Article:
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Denotation, Connotation, and the Biblical “Paradigm”

In a recent blog post, Michael Horton shares a number of helpful points about the mindset of unbelief. In what presents itself as objectivity, the unbeliever actually brings a host of baggage with him or her. This is especially the case in the hard sciences, where supposedly neutral thinkers entertain new claims in an open and objective fashion. He writes,

Scientists disagree about all sorts of things: from matters as metaphysical as string theory to details over genetic mutation. In fact, as Michael Polanyi argued years ago, scientists belong to a concrete, historical community of interpretation. They too have lives, histories, and experiences within which they interpret reality.

Polanyi is useful here, but he’s not the only one. You could also reference Thomas Kuhn or even Michel Foucault at this point. People often fail to recognize their fundamental commitments—their presuppostions. These presuppositions guide, shape, and even control one’s thoughts about truth claims and the world around them. They’re individual and pervasive. We might expect that this wide variety of epistemic contexts would lead to a equally wide variety of approaches to the “big questions” of hard science. Yet this is precisely what has not happened in the history of scientific thought. There has been and continues to be a strong resistance to major paradigm shifts. Horton writes,

We all remember the ill-fated pronouncements of the church in relation to Copernicus and Galileo, but it was scientists who made the biggest fuss at least initially over the new cosmology. Not unlike religious communities, the scientific community resists massive paradigm shifts. That’s good, because we’d be starting over every day if it were otherwise. It takes a lot of anomalies to overthrow a well-established paradigm. But it happens.

The reigning paradigm does what it can to snuff out competing paradigms. As Horton comments, this tendency can be a good thing, but it can also allow a form of scientific fundamentalism to masquerade as open inquiry. Horton continues:

Of course, none of us is neutral. We all come to the evidence with big assumptions about reality. The Holy Spirit alone can bring conversion, but he does so through his Word. And he also uses supporting arguments and evidence that reveal too many devastating anomalies—indeed contradictions—that our reigning worldview can’t accommodate. One thing is for certain: to say that miracles do not happen because they cannot happen is as vicious a circle as any argument can be. In fact, it’s not an argument at all, but mere assertion.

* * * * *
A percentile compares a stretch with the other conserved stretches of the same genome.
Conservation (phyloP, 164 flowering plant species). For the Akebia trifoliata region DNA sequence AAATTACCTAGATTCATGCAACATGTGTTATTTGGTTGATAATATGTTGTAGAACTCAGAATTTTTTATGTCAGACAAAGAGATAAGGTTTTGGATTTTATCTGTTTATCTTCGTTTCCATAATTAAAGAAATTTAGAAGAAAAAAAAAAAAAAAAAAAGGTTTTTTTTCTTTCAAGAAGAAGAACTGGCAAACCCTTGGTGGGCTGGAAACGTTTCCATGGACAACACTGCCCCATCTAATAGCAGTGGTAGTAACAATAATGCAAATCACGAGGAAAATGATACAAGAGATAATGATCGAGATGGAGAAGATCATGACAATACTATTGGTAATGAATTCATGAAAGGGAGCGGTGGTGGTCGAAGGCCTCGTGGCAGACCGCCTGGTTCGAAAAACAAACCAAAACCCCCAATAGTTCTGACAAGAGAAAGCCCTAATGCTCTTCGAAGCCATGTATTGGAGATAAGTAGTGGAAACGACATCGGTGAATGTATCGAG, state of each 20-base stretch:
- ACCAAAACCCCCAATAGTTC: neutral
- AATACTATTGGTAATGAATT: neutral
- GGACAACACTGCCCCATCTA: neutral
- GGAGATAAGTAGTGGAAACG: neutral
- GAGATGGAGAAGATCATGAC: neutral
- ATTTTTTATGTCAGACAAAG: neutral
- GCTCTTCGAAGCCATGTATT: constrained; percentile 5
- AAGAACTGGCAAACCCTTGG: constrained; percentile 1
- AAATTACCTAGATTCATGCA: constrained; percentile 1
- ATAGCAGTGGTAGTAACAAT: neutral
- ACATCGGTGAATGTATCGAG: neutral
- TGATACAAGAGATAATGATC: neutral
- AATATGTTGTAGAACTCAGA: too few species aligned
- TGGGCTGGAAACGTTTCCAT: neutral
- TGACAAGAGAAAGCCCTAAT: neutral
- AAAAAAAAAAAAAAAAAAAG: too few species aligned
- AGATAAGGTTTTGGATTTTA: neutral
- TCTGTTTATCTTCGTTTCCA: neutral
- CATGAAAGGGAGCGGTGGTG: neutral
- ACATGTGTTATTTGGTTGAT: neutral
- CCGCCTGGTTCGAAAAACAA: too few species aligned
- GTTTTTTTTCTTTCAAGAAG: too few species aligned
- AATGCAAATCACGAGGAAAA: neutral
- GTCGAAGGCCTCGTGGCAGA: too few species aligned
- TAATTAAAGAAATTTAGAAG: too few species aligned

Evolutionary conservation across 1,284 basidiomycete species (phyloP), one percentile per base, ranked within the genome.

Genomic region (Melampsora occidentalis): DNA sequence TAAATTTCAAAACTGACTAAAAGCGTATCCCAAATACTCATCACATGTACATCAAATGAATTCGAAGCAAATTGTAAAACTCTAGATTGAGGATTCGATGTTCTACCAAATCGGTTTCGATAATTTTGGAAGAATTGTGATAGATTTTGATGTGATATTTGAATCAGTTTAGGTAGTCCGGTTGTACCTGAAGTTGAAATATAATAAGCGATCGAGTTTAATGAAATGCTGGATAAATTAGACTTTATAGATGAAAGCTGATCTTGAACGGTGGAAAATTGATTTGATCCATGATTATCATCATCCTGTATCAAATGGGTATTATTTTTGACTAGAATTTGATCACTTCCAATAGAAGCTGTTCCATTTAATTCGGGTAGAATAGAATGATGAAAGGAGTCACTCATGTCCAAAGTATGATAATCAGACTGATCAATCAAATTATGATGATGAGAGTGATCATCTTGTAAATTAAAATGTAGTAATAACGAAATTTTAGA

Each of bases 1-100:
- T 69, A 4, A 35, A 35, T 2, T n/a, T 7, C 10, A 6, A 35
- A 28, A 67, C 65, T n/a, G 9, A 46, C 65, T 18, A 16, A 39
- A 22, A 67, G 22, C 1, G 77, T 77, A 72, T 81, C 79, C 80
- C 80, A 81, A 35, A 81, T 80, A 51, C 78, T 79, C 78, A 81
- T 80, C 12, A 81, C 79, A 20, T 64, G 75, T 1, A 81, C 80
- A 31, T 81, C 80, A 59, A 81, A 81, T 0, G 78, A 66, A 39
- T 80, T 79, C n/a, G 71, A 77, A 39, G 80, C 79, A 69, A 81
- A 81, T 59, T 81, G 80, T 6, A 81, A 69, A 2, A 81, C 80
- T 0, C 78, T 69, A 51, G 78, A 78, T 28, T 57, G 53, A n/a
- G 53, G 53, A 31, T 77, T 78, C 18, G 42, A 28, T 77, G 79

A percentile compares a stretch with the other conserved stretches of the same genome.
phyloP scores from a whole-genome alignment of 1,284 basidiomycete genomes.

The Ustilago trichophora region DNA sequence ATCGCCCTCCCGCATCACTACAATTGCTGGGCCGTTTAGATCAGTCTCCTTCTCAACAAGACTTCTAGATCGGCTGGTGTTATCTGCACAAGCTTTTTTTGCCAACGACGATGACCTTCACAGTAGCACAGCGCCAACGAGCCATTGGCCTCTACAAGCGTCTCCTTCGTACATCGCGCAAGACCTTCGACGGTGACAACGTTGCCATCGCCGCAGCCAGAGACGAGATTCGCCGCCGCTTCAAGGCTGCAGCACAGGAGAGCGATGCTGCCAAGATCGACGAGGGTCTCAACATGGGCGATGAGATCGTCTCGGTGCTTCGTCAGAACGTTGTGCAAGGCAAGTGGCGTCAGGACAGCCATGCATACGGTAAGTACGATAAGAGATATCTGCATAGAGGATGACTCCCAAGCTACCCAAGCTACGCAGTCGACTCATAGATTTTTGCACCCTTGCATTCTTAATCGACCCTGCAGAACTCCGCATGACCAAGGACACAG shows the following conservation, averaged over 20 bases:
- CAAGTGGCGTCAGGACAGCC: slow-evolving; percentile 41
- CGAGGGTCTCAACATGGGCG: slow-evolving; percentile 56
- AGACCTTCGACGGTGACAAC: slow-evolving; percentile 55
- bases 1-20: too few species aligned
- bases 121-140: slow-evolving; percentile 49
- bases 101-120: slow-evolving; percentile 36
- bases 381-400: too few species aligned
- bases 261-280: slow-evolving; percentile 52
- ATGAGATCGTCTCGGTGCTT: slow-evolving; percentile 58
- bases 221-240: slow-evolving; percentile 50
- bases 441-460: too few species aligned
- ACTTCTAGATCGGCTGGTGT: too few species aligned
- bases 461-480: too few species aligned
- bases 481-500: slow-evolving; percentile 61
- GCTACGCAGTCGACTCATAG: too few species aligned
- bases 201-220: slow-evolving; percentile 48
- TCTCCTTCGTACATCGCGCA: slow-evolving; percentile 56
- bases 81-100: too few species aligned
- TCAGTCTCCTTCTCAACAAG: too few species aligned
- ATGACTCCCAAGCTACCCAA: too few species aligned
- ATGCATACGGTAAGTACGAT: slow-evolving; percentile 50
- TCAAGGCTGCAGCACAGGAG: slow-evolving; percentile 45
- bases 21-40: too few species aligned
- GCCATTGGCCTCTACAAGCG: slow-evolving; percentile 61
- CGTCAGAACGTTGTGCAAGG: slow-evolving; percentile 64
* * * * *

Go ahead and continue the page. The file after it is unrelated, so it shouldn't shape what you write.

A paradigm can prevent someone from accepting a truth claim if for no other reason than he has no working interpretive grid for that claim. Peter Berger developed his notion of “plausibility structures” along these lines. The Christian may speak to an unbeliever about miracles, but a naturalistic paradigm (worldview, episteme, etc.) has no way of incorporating the existence of miracles—ergo, they cannot exist. But the challenge to the gospel is deeper than getting such a person to admit the presence of miracles. Indeed, it’s even greater than proving the historicity of Christ’s resurrection. The Christian apologist must not only overcome a paradigm, he or she must also offer the correct “paradigm” in its place.

Lane Tipton’s article, “Resurrection, Proof, and Presuppositionalism: Acts 17:30-31” in Revelation and Reason: New Essays in Reformed Apologetics argues exegetically that denotation and connotation can never be separated. In other words, it’s not enough to argue the case that something happened; the biblical apologist must also present the biblical understanding of what it means. This is critical for the apologist seeking to be faithful to Scripture, and it is precisely what Paul did at the Areopagus. Consider the following: the Stoicist can acknowledge the resurrection of Christ; it’s simply an unusual occurence, an “atomic swerve.” He has a plausibility structure that allows for resurrections. But such a “belief” in Christ’s resurrection is not a saving belief.

The task of apologetics is greater than proving facts. It goes to the very heart of the gospel and ultimately seeks to defend that gospel on the only foundation it can: the self-authenticating, self-interpreting, Word of God.


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